The Labs for deboer wetsuit

Made better by science

In order to explain what makes the deboer wetsuits different, we would like to take you back to the basics: DCR technologies, which states in short that "decreasing drag is actually the fastest way to improve your speed in the water."

Water is about 800 times more dense than air, which means that one small tweak in your stroke technique can pay huge dividends when it comes to speed and efficiency.

Drag in the water is called hydrodynamic drag:

Hydrodynamic Drag = Cx(ρv2/2)S
Cx is the dimensionless coefficient of hydrodynamic drag (this is your body position & shape of your body)
ρ is the density of the medium
v is the velocity
S is the characteristic area for the given body


In the formula above, you’ll see that velocity is squared.

This means that when you increase your velocity (how fast you swim), you exponentially increase your drag (if you swim twice as fast, you are creating four times as much drag).

While a swimmer has access to many techniques to swim faster, decreasing drag is actually the fastest way to improve your speed in the water.

Swimmer Drag in Water

Transition delay using deboer x-skin scale arrays

The easiest way to understand flow dynamics is to look at the well known golf ball example. The laws of physics show us that to minimize drag, a good strategy is to delay the separation between the laminar boundary layer and the surface of a moving body. Creating a turbulent boundary layer with a structured surface helps the laminar flow extend around the body, therefore creating a much smaller wake (drag.)

Golf Balls Merged

The Research

Transition delay using biomimetic fish scale arrays (extract)
Muthukumar Muthuramalingam, Dominik K. Puckert, Ulrich Rist & Christoph Bruecker

"Aquatic animals have developed effective strategies to reduce their body drag over a long period of time. In this work, the influence of the scales of fish on the laminar-to-turbulent transition in the boundary layer is investigated. Arrays of biomimetic fish scales in typical overlapping arrangements are placed on a flat plate in a low-turbulence laminar water channel. Transition to turbulence is triggered by controlled excitation of a Tollmien–Schlichting (TS) wave. It was found that the TS wave can be attenuated with scales on the plate which generate streamwise streaks. As a consequence, the transition location was substantially delayed in the downstream direction by 55% with respect to the uncontrolled reference case. This corresponds to a theoretical drag reduction of about 27%. We thus hypothesize that fish scales can stabilize the laminar boundary layer and prevent it from early transition, reducing friction drag. This technique can possibly be used for bio-inspired surfaces as a laminar flow control means."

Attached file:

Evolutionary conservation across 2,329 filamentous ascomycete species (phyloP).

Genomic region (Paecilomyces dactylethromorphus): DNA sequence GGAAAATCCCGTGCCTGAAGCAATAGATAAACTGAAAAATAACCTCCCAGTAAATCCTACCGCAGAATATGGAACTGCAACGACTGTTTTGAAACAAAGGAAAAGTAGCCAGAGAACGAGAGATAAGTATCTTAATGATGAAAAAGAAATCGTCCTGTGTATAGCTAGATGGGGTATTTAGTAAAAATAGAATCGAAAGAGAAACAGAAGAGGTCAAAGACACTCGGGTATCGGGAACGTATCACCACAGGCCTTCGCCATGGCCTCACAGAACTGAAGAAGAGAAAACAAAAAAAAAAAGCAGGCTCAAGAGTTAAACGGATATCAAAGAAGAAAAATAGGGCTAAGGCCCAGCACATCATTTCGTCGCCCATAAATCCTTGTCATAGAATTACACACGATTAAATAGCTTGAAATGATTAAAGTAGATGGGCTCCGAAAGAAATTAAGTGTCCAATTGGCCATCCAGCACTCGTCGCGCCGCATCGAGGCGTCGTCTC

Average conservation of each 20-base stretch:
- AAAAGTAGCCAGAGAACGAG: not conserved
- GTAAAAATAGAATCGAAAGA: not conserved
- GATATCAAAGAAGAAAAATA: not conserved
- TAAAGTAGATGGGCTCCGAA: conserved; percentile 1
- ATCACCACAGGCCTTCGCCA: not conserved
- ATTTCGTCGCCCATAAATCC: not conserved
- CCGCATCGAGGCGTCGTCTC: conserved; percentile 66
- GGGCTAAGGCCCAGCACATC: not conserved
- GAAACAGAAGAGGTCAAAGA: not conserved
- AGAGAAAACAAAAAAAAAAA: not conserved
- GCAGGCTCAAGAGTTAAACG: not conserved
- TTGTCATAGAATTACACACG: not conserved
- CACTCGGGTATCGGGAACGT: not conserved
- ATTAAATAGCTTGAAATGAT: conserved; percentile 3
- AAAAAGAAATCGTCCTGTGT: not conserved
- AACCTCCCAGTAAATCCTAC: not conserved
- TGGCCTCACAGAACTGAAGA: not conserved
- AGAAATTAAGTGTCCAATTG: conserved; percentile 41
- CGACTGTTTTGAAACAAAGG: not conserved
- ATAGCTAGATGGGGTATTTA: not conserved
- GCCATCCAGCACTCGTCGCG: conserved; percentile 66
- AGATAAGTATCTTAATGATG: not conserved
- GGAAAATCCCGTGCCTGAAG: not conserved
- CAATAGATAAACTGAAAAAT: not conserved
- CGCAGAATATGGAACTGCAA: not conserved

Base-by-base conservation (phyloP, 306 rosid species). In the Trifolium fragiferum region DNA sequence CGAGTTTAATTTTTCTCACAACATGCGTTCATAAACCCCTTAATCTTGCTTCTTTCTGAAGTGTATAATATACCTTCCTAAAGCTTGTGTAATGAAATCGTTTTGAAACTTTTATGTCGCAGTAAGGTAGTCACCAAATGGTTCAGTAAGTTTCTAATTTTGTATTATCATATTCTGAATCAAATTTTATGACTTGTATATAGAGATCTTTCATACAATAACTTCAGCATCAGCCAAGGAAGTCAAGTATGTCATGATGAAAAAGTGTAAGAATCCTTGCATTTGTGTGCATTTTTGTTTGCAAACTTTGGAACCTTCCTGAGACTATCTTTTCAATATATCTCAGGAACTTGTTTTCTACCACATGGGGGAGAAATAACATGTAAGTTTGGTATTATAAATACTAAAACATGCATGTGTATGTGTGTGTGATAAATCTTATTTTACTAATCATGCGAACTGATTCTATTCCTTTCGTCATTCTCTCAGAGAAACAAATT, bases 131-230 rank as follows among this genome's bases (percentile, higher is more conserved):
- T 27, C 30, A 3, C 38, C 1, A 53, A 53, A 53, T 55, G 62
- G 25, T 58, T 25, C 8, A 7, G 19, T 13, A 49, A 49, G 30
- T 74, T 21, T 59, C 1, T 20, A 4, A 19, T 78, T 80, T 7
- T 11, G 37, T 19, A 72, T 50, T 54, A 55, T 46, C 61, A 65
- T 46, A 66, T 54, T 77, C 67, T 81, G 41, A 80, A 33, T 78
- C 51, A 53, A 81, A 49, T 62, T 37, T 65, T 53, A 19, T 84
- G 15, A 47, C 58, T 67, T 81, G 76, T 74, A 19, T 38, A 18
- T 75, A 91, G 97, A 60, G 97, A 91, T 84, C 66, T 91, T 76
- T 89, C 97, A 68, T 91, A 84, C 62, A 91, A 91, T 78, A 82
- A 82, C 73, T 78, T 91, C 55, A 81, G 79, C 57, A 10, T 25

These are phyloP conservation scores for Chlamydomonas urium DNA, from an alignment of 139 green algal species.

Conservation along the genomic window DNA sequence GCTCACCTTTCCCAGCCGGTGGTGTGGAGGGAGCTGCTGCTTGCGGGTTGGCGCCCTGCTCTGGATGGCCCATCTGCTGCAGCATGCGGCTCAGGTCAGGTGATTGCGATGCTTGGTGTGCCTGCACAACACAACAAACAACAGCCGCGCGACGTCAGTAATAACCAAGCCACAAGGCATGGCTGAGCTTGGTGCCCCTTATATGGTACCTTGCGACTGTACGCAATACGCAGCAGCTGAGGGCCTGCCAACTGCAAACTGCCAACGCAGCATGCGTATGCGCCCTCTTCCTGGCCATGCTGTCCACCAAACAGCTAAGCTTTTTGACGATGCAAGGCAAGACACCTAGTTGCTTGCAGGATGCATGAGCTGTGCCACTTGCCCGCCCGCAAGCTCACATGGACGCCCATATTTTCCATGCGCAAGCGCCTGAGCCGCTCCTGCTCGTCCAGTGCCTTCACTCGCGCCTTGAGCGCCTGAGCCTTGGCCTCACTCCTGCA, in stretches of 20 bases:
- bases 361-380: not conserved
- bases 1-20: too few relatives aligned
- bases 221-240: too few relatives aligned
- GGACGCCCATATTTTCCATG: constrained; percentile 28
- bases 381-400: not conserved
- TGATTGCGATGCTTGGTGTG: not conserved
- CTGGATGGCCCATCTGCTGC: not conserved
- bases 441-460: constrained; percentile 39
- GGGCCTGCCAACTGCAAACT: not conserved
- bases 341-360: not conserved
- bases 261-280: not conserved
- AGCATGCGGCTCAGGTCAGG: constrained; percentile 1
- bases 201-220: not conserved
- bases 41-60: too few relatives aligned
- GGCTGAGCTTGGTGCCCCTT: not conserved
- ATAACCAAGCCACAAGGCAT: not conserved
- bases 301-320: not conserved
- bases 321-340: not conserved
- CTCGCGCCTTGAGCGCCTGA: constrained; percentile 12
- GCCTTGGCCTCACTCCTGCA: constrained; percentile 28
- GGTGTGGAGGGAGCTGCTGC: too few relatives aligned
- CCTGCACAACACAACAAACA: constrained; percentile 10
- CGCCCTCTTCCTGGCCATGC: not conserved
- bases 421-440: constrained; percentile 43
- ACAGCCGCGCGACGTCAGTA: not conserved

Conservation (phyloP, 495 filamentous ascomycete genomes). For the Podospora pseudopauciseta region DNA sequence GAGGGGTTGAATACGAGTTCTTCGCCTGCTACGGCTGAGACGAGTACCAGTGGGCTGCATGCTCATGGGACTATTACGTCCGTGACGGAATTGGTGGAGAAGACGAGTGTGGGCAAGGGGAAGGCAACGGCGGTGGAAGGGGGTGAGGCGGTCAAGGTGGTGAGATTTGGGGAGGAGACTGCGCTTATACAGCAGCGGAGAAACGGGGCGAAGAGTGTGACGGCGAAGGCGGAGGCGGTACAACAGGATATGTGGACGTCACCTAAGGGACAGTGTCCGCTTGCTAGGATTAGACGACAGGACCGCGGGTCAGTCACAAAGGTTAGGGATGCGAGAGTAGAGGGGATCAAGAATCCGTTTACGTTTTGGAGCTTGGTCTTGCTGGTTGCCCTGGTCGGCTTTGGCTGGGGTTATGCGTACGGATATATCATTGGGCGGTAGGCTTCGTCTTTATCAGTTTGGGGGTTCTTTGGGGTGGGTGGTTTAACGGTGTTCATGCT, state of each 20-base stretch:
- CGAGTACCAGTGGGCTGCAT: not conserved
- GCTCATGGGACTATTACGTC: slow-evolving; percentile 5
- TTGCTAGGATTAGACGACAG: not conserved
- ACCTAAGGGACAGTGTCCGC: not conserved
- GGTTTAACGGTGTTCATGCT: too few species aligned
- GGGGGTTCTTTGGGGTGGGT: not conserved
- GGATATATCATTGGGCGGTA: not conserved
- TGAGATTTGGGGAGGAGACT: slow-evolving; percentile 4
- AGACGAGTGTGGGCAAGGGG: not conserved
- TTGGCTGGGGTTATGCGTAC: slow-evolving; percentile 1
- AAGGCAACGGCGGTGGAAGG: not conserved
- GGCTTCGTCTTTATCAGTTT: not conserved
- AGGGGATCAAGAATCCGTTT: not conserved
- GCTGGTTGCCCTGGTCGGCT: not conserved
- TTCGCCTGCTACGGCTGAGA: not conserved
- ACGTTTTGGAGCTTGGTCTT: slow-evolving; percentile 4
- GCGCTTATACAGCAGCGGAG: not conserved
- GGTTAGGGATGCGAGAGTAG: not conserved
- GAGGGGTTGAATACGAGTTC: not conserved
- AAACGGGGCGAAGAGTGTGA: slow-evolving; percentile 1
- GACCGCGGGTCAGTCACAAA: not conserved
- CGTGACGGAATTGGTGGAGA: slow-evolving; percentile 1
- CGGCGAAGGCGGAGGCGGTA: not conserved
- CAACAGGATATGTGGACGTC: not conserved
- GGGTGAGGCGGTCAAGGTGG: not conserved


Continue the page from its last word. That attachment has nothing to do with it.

The Challenge

The surface of an object always interacts with the fluid or gas it passes through. Logic seems to dictate that when a surface is smooth, it is able to move more easily because there is less resistance. Rough surfaces often increase the resistance, resulting in more drag.

Researchers first developed a simulation to understand how water flows over a scale array, which are considered ‘rough’ surfaces, and should technically increase drag. However, they found that scales are actually rows of overlapping seashell-shaped bumps. These bumps create 'peaks' and 'valleys' that allow water to flow without becoming turbulent, which helps reduce drag. The scales also delay the transition to more turbulent flow.



deboer then created a biomimetic shark scale array to see if these results could be implemented in a wetsuit surface. The scales mimicked those found on many fish, but were simplyfied to a hexagonal structure (shark scales.) We know that, compared to smooth surfaces, the scales potentially reduced drag by over 25%, helping the swimmer to save energy while swimming faster.

It's this streaked pattern that prevents scales from behaving like a typical rough surface because it keeps the flow across the swimmer even. Physicists call this a "laminar" flow, meaning the fluid is all flowing in parallel streams, or laminations, instead of swirling and interfering. It’s the critical millimeters-thick volume of water right against a swimmer's skin that causes drag, in an area called "the boundary layer."

The Potential

Incorporating a scale array 3D texture into material designs would reduce drag, helping swimmers to consume less fuel. Preliminary tests results seem to validate the net gain in drag reduction via the X-SkinTM scale array, and we are constantly reassessing any new technology giving you the edge over any existing wetsuit.

The x-skin

And this is why we do it.

deboer's X-Skin is the result of our passion for creating the highest performance equipment.

X skin